Despite my best efforts to ignore the unruliness (winter’s coming, after all), my wife—who thinks about things like having a yard that looks like we were in Cabo for the summer—was of a different mind.
While there are three teenagers living under our roof at present, we long ago realized that we couldn’t rely on them to see that something needs doing, much less to, on their own initiative, undertake to do something about it (dads can be pretty oblivious as well, but teenagers give a whole new meaning to the notion). They CAN, however, be bribed—er, “motivated”—and their mother made them an offer it would be hard to refuse; cold, hard cash. And while it was a sum well short of what we’d have to pay one of the ubiquitous yard services that swarm through our neighborhood, it was a lot of money to cash-starved teenagers. And it appears to be working.
What’s in it for Them?
I was talking to an investment analyst this past week, and after a long conversation about automatic enrollment, QDIA prospects, discrimination testing, and how many working Americans were (and weren’t) covered by a workplace retirement plan (even today, less than half are, incredibly), he posed a simple question: “So, what’s in the Pension Protection Act that would encourage an employer to set up a 401(k) plan?”
I pondered that question for a moment before I finally—and somewhat hesitantly—offered, “Nothing, really.” Now, I went on to talk about the things that were in the PPA that might make it easier for plan sponsors who currently offer a program to continue doing so: how design “sanctions” like the automatic enrollment safe harbor could surely help on troublesome aspects like participation rates and discrimination tests; how the emergence of a true, clear definition of a qualified default investment alternative (QDIA) could remove some of the uncertainty behind some of the toughest decisions for plan sponsors; how access to professional help via the new financial adviser role might make it easier for participants to make better decisions. Still, when I stopped to think about it, I couldn’t imagine that any of those “new” approaches would have any sway in convincing an employer who didn’t already offer such a program to do so.
That’s a real problem for the retirement security of this country, of course. As I noted above, the Bureau of Labor Statistics says that only about 43% of working Americans are covered by a workplace retirement program today. While we rightly spend much time and energy worrying about the savings habits of those 43%, we are literally missing the big picture if we ignore the reality that a majority of working Americans lack the support of the kind of retirement programs many of us take for granted.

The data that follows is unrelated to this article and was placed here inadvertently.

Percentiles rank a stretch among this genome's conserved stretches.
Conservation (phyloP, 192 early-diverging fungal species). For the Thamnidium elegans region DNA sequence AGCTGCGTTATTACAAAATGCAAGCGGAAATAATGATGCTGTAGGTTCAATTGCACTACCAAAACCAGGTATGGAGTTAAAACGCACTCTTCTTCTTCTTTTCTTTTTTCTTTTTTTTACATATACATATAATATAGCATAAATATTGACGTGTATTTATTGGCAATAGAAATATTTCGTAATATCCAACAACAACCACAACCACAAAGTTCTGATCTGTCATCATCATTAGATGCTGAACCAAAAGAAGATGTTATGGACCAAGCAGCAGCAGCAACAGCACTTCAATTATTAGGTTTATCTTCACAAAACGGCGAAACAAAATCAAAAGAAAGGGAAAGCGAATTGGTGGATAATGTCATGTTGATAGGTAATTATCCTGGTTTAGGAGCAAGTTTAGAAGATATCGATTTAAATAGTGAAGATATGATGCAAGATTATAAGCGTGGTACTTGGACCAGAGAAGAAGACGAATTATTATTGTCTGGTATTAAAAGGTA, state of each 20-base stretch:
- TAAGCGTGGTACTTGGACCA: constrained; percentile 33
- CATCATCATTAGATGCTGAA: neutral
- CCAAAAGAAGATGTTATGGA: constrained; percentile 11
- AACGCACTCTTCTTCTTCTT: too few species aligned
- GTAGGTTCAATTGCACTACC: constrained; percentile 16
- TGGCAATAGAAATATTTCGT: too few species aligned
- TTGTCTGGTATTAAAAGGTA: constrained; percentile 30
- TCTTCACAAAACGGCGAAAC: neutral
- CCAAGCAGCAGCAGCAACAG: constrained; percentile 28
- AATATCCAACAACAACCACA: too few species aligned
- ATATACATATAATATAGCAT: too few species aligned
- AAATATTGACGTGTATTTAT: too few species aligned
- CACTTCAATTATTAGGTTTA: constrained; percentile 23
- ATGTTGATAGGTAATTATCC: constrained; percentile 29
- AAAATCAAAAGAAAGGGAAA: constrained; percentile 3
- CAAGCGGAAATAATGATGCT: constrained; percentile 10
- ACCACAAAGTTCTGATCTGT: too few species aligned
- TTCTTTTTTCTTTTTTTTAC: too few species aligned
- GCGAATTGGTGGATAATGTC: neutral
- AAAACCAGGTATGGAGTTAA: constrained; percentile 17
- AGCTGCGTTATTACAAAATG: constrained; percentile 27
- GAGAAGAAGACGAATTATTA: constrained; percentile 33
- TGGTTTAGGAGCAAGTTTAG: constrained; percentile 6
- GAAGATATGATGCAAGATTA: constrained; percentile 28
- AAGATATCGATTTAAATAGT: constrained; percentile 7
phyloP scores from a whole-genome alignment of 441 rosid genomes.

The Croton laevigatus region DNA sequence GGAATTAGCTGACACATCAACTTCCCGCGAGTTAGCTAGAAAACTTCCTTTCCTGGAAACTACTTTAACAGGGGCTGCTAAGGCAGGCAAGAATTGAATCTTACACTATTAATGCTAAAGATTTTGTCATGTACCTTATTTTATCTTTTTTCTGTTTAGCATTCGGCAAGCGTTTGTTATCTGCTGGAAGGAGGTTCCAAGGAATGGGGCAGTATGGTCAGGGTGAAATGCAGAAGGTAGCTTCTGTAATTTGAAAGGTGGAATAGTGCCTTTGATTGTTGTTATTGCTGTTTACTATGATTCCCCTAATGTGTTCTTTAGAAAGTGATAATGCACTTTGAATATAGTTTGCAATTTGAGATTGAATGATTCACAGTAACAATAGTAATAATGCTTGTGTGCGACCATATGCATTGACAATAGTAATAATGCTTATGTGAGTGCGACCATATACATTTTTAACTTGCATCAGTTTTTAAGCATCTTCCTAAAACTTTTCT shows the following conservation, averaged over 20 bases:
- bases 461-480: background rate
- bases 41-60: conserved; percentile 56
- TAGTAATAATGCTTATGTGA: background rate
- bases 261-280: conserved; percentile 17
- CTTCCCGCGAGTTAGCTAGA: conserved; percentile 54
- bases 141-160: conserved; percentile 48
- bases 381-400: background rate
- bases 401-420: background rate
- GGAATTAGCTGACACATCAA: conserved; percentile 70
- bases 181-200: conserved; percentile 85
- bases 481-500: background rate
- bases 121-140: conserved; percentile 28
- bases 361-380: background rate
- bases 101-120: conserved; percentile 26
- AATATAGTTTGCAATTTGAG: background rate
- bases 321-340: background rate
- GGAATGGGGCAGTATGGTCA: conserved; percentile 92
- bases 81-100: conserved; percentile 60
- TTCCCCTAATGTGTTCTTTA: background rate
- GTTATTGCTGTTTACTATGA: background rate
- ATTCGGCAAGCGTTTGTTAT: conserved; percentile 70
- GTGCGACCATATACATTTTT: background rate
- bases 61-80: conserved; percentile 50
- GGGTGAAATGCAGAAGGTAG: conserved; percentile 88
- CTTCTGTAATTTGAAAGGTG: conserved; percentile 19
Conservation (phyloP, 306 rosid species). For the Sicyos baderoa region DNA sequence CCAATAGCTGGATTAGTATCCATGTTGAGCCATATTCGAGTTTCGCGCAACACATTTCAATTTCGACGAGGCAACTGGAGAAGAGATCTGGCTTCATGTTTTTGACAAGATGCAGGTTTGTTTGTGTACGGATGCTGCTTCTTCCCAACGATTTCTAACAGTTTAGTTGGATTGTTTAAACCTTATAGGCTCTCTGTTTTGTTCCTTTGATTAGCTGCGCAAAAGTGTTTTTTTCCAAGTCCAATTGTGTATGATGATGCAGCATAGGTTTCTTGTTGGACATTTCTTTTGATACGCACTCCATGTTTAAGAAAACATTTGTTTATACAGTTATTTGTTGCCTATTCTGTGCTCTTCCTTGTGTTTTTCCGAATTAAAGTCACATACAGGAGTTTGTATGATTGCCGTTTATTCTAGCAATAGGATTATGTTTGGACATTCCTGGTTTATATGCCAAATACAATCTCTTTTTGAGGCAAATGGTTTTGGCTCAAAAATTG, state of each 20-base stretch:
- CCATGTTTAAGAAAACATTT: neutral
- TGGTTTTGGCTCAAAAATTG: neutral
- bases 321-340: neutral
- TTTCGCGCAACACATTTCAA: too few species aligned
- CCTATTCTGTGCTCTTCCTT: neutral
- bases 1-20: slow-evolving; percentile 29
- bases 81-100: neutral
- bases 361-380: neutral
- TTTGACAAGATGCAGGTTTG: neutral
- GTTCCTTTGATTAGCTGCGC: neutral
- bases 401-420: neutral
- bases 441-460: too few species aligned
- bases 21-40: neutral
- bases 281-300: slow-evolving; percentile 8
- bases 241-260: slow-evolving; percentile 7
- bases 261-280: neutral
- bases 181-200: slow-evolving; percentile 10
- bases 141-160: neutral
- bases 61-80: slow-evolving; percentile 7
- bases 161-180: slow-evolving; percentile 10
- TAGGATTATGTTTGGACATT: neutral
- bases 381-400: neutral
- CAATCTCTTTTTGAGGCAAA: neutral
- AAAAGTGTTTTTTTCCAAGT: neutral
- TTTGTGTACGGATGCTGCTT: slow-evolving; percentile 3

There are reasons for employers to offer these programs, of course—potential workers care about them, and current workers often stick around for these benefits. Employers do receive some tax benefits for offering them as well, though in many cases, perhaps not enough benefit to counter the costs associated with sponsoring the program, not to mention the fiduciary risks attendant with choosing to do so.
IMHO, we tend to take for granted that employers will “do the right thing”; that they will simply care enough about their workers to take on these additional costs and risks. Fortunately, many do—but just as obviously, while they can clearly see the need, like my teenagers, they have other priorities (in fairness, those priorities frequently include “little” things like meeting a payroll). There are those in Washington who already are taking a hard look at the numbers of working Americans not covered by a workplace program and looking for ways to balance that out, to “level the field.”
Unfortunately, for some, that doesn’t involve encouraging more employers to get in, it means developing alternatives that don’t require the involvement of an employer; and some, I’m sure, would be perfectly content to take the existing enticements, such as they are, away altogether and—in an ironic display of nonpartisanship—rely solely on individual initiative or the support of the federal government. Either direction would, IMHO, serve only to encourage employers who are currently providing such programs to rethink that commitment, and the rumblings certainly do nothing to engender interest on the part of employers who aren’t currently doing so from changing that position.
Still, we can all attest to the tremendous impact of workplace retirement plans in helping ensure individual retirement security, whether it is through workplace education, the employer match, and even “peer pressure” in terms of encouraging participation. What we seem to have lost along the way is a sense that we need to provide incentives to employers to make that commitment.
Failing those incentives, is it any wonder that so many are still on the sidelines?